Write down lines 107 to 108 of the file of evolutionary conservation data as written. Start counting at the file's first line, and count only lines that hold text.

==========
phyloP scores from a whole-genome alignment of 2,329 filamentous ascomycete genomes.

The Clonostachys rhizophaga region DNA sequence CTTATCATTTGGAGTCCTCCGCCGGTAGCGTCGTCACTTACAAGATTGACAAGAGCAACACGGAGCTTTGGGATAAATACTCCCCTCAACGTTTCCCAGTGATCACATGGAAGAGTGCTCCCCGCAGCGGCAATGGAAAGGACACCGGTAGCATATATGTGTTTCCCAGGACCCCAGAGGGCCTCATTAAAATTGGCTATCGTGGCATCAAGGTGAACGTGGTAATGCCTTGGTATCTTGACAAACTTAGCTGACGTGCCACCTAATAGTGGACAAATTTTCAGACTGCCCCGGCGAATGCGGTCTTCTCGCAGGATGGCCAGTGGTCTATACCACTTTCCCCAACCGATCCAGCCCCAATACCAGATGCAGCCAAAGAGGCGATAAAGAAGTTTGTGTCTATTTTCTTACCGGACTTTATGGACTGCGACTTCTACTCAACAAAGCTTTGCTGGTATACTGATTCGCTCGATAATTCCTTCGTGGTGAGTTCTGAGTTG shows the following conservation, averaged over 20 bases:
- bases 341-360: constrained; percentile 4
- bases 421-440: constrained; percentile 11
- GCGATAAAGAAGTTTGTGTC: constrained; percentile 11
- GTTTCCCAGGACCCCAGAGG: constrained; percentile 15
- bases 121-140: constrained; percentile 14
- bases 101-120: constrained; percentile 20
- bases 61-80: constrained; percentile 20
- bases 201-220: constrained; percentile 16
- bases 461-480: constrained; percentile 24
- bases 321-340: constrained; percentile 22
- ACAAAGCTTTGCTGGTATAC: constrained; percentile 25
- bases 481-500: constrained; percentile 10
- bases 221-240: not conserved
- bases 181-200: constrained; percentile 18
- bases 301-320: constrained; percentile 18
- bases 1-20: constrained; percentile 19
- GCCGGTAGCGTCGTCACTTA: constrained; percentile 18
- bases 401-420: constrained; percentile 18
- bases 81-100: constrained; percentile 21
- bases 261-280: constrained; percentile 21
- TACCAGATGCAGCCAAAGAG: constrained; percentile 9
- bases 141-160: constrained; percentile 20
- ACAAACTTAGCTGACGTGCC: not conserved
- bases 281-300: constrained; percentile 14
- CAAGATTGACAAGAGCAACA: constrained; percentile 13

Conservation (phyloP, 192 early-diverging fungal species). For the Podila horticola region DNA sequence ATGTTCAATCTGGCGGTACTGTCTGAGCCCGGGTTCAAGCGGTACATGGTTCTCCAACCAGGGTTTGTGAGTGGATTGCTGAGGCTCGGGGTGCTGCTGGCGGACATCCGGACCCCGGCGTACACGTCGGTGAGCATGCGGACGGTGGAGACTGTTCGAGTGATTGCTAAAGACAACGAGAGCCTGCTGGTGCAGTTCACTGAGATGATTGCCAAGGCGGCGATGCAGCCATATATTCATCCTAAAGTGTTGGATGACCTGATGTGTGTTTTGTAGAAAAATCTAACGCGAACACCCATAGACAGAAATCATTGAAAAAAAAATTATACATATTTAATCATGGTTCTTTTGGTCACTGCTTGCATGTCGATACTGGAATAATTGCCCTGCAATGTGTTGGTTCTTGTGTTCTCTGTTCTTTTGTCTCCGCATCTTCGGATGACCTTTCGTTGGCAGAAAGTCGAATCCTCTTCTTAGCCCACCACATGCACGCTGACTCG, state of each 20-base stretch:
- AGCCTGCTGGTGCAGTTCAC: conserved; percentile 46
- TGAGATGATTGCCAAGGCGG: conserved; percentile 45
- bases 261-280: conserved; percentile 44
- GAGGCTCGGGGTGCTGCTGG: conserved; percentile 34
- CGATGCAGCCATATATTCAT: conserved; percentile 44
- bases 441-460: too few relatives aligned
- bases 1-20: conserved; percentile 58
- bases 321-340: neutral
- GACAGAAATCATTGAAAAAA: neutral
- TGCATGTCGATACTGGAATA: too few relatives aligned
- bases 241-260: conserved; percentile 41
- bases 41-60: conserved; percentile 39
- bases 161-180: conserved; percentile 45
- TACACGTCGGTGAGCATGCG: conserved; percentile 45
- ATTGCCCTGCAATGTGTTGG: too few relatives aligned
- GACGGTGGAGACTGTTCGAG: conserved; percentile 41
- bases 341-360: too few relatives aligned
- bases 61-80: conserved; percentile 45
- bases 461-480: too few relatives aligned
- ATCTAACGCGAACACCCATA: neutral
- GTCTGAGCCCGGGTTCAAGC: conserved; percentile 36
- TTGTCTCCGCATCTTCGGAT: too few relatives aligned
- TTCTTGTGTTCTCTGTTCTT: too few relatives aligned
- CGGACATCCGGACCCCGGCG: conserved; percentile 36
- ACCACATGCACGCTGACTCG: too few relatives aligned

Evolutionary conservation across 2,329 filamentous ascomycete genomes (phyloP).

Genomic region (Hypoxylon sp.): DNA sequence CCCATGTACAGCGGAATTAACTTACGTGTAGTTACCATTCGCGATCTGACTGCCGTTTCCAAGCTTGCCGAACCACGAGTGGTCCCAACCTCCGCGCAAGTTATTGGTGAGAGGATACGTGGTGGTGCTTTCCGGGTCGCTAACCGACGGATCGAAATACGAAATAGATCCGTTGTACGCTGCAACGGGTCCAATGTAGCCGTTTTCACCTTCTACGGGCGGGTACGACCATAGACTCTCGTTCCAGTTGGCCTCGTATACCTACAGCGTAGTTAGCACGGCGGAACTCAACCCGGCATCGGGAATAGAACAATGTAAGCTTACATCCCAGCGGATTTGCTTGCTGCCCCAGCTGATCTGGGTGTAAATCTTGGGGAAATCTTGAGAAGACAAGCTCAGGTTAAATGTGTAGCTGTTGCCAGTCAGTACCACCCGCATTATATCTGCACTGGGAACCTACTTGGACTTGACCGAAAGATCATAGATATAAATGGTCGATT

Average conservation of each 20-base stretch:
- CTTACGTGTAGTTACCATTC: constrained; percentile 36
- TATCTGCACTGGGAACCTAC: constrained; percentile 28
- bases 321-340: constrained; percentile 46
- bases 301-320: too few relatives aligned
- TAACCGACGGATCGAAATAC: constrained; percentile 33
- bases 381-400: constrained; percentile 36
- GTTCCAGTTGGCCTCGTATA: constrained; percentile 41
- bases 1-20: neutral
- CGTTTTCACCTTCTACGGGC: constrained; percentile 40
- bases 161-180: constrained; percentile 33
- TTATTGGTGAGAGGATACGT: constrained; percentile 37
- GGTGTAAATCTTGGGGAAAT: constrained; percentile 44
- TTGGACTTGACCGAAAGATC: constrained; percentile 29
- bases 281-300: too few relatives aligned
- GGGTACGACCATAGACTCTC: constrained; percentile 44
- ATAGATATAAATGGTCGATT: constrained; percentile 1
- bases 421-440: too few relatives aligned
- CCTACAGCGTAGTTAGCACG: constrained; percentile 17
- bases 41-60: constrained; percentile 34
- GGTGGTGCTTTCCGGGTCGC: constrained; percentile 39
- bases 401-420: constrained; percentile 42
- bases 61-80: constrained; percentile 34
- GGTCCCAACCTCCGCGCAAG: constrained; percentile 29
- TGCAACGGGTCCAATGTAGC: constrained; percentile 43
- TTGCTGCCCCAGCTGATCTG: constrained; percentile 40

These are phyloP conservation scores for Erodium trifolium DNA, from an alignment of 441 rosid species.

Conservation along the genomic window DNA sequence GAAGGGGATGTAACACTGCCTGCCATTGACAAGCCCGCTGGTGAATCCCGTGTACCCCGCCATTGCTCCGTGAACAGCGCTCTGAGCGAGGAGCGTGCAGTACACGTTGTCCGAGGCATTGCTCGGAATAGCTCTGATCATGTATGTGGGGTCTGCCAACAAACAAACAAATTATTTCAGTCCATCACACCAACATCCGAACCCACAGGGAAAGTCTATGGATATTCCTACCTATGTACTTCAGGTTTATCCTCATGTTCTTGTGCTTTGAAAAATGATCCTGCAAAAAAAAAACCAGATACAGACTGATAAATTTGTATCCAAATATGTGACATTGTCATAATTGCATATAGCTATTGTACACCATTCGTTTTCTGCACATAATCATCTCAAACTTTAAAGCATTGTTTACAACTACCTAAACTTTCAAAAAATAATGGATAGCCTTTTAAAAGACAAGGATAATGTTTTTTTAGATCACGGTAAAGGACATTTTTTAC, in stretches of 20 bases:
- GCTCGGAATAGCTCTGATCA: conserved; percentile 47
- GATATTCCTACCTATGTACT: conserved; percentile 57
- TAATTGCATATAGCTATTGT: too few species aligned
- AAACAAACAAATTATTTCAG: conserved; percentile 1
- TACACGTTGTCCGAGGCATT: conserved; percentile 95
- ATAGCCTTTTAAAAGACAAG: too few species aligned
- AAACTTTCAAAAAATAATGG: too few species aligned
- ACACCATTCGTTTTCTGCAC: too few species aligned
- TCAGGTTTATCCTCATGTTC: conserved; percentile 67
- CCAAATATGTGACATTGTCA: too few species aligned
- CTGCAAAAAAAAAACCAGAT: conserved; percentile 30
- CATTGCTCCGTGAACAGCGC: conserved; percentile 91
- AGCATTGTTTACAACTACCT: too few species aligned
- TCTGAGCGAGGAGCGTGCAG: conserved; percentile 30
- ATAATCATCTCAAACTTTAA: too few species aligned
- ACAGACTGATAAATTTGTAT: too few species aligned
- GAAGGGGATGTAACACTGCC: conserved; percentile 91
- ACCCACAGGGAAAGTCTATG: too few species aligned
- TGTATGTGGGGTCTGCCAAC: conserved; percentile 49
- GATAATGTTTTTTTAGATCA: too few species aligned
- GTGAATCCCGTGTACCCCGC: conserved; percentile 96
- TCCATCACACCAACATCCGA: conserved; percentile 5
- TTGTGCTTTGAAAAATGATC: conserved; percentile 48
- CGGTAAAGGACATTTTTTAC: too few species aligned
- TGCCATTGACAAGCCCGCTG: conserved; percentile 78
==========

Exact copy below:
- CGGTAAAGGACATTTTTTAC: too few species aligned
- TGCCATTGACAAGCCCGCTG: conserved; percentile 78